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2007-UP-327 - Suber v. State

THIS OPINION HAS NO PRECEDENTIAL VALUE.  IT SHOULD NOT BE CITED OR RELIED ON AS PRECEDENT IN ANY PROCEEDING EXCEPT AS PROVIDED BY RULE 239(d)(2), SCACR.

THE STATE OF SOUTH CAROLINA
In The Court of Appeals

Raphael Suber, Appellant,

v.

State of South Carolina, Respondent.


Appeal From Greenville County
 Larry R. Patterson, Circuit Court Judge


Unpublished Opinion No. 2007-UP-327
Submitted June 1, 2007 – Filed June 18, 2007   


AFFIRMED


Raphael M. Suber, of Ridgeville, for Appellant.

Attorney General Henry Dargan McMaster, Chief Deputy Attorney General John W. McIntosh, Assistant Deputy Attorney General Salley W. Elliott, Assistant Attorney General Karen Ratigan, all of Columbia, for Respondent.

PER CURIAM:  Raphael Suber filed a habeas corpus petition in Greenville County.  The lower court dismissed Suber’s petition, and this appeal follows.  We affirm.  

FACTS

Raphael Suber was indicted for possession with intent to distribute crack cocaine within the proximity of a school, trafficking crack cocaine, and possession of a weapon during the commission of a violent crime.  Suber pled guilty to trafficking crack cocaine and possession of a firearm during the commission of a violent crime and received concurrent imprisonment terms of twenty five and five years respectively for the offenses. 

Suber did not appeal his sentence but filed an application for post conviction relief (PCR) in Greenville County.  In the application, Suber alleged ineffective assistance of counsel and that his plea was not voluntary.  Following an evidentiary hearing, the lower court dismissed Suber’s application.  Subsequently, Suber appealed this dismissal by filing a writ of certiorari with the South Carolina Supreme Court, which was denied.  Approximately three years later, Suber filed a habeas corpus petition in a Greenville County court.  The lower court dismissed the habeas petition.  This appeal follows.   

LAW/ANALYSIS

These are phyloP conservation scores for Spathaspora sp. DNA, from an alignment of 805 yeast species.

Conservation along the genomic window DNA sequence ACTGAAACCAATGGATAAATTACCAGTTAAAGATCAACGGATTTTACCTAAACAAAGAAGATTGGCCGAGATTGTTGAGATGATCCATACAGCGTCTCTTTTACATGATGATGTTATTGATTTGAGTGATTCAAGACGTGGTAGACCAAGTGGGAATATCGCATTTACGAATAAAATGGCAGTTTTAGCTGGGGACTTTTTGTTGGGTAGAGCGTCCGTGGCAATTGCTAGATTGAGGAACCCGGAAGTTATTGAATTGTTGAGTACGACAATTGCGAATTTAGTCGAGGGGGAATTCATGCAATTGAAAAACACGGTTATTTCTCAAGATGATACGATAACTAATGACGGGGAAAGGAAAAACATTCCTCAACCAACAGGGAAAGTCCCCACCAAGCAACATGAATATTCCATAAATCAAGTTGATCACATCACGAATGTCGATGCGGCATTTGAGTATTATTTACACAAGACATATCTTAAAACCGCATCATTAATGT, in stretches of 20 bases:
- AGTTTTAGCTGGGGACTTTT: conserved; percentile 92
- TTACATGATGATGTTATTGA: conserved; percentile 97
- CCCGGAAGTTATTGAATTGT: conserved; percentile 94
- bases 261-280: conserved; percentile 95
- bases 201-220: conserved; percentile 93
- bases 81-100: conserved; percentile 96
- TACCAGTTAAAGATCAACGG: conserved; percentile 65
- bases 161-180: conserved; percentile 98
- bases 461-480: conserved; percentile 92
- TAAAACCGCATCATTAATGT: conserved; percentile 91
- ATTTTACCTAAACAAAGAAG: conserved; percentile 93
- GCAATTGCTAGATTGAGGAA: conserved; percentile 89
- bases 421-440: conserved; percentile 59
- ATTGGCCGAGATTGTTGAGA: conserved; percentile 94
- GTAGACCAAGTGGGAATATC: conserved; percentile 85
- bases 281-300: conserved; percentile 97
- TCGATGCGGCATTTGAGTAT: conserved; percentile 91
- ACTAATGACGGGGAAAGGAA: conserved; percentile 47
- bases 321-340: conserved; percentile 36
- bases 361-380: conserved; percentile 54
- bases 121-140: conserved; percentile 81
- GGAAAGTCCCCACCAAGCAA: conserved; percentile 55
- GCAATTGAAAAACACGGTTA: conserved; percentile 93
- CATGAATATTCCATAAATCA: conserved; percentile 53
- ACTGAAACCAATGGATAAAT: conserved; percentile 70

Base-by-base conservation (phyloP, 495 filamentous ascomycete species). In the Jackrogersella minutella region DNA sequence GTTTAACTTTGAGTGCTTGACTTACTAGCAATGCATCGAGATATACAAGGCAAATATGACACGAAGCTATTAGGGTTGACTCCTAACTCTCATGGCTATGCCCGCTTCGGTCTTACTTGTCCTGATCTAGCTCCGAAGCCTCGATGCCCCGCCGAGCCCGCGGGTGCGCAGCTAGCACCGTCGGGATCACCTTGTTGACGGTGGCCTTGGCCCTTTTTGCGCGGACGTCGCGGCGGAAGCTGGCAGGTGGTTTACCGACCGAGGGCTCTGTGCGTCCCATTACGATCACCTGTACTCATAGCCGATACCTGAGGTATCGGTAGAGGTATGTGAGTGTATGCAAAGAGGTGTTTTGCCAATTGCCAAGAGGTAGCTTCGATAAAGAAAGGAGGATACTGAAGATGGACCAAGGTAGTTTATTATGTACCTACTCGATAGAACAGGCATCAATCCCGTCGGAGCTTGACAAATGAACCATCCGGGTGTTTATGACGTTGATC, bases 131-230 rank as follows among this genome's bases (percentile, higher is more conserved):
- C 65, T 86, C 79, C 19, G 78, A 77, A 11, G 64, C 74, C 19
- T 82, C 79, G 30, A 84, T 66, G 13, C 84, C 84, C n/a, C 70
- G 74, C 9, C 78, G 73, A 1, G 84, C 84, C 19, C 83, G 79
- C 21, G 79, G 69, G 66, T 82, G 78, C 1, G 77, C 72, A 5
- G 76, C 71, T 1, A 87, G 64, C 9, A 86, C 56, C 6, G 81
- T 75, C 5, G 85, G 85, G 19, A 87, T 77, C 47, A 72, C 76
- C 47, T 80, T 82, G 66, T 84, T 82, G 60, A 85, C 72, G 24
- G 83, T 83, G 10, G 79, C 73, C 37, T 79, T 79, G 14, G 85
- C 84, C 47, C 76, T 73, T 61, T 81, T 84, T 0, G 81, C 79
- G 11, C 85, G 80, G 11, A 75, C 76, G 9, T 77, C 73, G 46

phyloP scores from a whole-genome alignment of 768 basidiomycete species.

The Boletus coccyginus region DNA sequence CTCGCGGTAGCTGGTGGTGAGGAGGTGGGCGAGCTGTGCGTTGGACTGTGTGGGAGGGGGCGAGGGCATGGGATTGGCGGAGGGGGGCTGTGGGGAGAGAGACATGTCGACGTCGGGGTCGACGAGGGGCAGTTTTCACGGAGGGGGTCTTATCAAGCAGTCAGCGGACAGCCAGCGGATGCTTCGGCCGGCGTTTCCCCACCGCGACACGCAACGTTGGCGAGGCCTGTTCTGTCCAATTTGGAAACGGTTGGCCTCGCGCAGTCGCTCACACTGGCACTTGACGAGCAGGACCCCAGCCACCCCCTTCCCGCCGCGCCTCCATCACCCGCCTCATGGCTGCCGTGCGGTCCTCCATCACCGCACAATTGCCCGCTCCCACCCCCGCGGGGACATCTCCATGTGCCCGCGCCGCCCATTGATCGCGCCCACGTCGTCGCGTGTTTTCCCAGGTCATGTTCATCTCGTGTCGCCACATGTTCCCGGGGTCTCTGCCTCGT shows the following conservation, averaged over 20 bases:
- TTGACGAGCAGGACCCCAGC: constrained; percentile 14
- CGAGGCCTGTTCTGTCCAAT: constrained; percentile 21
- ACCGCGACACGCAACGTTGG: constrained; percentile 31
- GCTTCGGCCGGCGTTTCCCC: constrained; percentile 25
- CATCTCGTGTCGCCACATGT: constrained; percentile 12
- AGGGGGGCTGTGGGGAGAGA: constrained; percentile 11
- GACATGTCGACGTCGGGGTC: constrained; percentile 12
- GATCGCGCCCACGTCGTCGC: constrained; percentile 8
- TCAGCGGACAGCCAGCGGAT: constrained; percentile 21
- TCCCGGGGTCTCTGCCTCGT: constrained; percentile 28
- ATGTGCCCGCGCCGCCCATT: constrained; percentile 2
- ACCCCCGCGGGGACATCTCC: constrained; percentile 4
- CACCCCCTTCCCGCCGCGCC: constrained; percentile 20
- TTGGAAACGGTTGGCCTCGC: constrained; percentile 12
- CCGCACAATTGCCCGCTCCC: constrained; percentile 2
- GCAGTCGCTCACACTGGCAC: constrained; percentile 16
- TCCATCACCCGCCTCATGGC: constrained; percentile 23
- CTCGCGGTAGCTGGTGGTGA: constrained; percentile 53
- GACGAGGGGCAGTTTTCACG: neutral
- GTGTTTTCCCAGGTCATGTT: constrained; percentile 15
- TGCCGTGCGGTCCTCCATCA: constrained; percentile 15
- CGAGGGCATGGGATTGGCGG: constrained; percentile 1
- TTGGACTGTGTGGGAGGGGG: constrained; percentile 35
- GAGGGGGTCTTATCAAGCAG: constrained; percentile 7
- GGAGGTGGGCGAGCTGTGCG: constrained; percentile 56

The function of a habeas corpus writ is to test the legality of a prisoner’s imprisonment.  Gibson v. State, 329 S.C. 37, 40, 495 S.E.2d 426, 427 (1998).  Habeas corpus is obtainable only if other remedies, such as PCR, are inadequate or unavailable.  Id.  at 41, 495 S.E.2d at 428.  Any matter which is recognizable under the Uniform Post Conviction Act[1] (the Act) must be raised in a PCR application and may not be raised in a habeas petition.  Simpson v. State, 329 S.C. 43, 46, 495 S.E.2d 429, 431 (1998).   

Thus, an individual is procedurally barred from relying on a habeas petition when the matter alleged is such that it could have been raised in a PCR proceeding.  Keeler v. Mauney, 330 S.C. 568, 571, 500 S.E.2d 123, 124 (Ct. App. 1998).  Consequently, if an individual is procedurally barred, his or her only remedy lies in filing the habeas petition with the South Carolina Supreme Court.  Id.

On appeal, Suber states the lower court erred in denying habeas relief because his trial counsel was ineffective.[2]  However, ineffectiveness of counsel is an issue that can only be asserted in proceedings under the Act.  State v. Kornahrens, 290 S.C. 281, 287, 350 S.E.2d 180, 184 (1986).  Therefore, Suber is procedurally barred from filing a writ of habeas corpus in the lower court.

CONCLUSION

Accordingly, the lower court’s decision is

AFFIRMED.[3] 

STILWELL, SHORT, and WILLIAMS, JJ., concur. 


[1] S.C. Code Ann. §§ 17-27-10 to 17-27-160 (2003).

[2] As grounds for relief in his habeas petition to the lower court, Suber argued the lower court lacked subject matter jurisdiction to accept his guilty plea and ineffective assistance of counsel.  However, on appeal Suber assigns error only to the ineffective assistance claim and does not assert the subject matter claim.  Because the subject matter issue was not appealed we do not address it.  State v. Baccus, 367 S.C. 41, 50, 625 S.E.2d 216, 221 (2006) (issues not argued in the briefs are deemed abandoned).

[3] We decide this case without oral argument pursuant to Rule 215, SCACR.